Diller grew up in North Bellmore and graduated in 1973 from Mepham High School. He earned a bachelor of arts in history in 1977 from SUNY Albany and a master’s in public health in 1984 from Columbia University in Manhattan.

The idea for the challenge occurred to him about six years ago. “I wanted to combine two great passions in my life, which, besides my family, are biking and health,” Diller says. He chose to benefit the Feinstein Institute because he wanted to help his fellow Long Islanders. “I really did want this to be a local event. I didn’t want to do this for a national organization,” Diller says. Northwell is “the biggest employer on Long Island, they are growing, they have the Hofstra University medical school, so I thought this was a good fit.”

Signed up for this challenge is Edward Langone, 52, of Lindenhurst, who says that running injured his calf muscle and Achilles tendon. He’s going for the century — 100 miles in bicyclist lingo. “I couldn’t run anymore without risking further injury,” says Langone, a computer engineer for Hewlett Packard Enterprise and a member of the Lindenhurst school board. “Riding is the perfect exercise, you can get a very intense workout,” he says.

The ride begins at 6 a.m. at the Wantagh Long Island Rail Road station. The route goes to the Bethpage Bikeway and then to the Long Island Expressway service road; riders travel through Suffolk on less-traveled roads to the South Fork. Major intersections all have traffic lights, Diller said.

Riders who don’t want to go the full distance can start in Medford for a 100-kilometer (about 62 miles) route, or in Westhampton for the 40-miler, which is the most popular option of the challenge. Every 20 miles there’s a water stop where volunteers hand out fresh sandwiches, sliced fruit and drinks. Two bike shop vans offer mechanical support, swooping in to help fix flats, reattach chains and unstick gears.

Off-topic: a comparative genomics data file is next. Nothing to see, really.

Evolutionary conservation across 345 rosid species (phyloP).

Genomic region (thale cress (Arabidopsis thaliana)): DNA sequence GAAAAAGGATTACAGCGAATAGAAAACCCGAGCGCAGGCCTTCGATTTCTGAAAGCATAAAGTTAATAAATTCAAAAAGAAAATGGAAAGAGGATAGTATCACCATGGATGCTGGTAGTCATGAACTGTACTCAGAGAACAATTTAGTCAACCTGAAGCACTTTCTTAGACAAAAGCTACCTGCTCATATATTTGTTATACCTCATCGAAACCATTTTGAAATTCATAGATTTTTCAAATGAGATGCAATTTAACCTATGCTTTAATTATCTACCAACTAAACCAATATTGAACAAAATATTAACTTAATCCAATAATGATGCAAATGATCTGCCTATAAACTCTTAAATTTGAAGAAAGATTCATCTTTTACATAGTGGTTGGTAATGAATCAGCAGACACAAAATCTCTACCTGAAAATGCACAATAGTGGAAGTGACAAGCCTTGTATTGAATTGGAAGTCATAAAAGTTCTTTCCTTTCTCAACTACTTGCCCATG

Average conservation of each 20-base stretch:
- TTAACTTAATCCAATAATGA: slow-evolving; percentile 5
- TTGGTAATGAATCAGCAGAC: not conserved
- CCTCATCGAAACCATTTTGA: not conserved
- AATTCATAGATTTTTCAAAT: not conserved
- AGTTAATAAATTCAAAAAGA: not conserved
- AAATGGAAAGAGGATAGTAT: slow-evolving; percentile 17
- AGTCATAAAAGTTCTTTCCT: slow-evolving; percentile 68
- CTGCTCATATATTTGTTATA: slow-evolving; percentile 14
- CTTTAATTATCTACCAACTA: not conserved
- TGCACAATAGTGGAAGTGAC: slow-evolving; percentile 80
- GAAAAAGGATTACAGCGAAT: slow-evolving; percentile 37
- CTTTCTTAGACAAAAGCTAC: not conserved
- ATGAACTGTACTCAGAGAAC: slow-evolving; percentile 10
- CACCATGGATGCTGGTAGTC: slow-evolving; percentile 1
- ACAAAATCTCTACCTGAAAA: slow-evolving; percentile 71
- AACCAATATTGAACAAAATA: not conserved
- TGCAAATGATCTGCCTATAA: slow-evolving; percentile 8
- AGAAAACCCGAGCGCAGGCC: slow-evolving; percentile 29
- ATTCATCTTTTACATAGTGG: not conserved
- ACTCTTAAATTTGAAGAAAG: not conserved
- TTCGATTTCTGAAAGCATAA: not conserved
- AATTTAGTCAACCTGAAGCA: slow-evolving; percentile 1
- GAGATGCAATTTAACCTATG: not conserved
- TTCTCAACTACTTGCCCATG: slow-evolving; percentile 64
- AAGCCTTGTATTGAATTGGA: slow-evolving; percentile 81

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Along the way, the scenery changes from suburban sprawl to pine barrens to Hamptons charm. The sights include Dune Road mansions, a windmill, farmland and beaches.

“You are really on the back roads, which are very peaceful, with lots of nice scenery. You go by the water a couple of times,” says William Fuessler, 59, of Wantagh, a management consultant for IBM. Fuessler will be taking his fifth 40-mile challenge and says that there’s little traffic, even though it’s high summer season. “It’s a Sunday morning, most people are sleeping in,” he explains.

The ride ends with a welcoming lunch at Most Holy Trinity Church, a white-spired East Hampton chapel where barbecue from Famous Dave’s restaurant will be set out for the exhausted road warriors.

Among them will be Joseph Mills, 61, of Huntington, a chiropractor. Mills has been riding 30 miles two or three times a week in training for his third challenge. The first year he participated, it was his first bike ride since childhood.

“I never did 40 miles before,” he said. However, he says, “as a martial artist, kicking and punching and stretching my whole life, I just get on the bike and start going.”

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He almost dismounted at the sight of the Ponquogue Bridge, the soaring span over Shinnecock Bay in Hampton Bays. “I freaked out,” he recalls. “It was intimidating.”

He made it over the bridge but says he was exhausted at the finish. “It was torture at the end. My legs were tired.”

Last year, Mills and two teammates finished the 40-mile route from Westhampton. This year he’ll again tackle the 40-miler, with his sights on a longer goal. I’m not ready for the century, but I would like to do that in my lifetime.” he says. “I know I could do it if I trained for it.”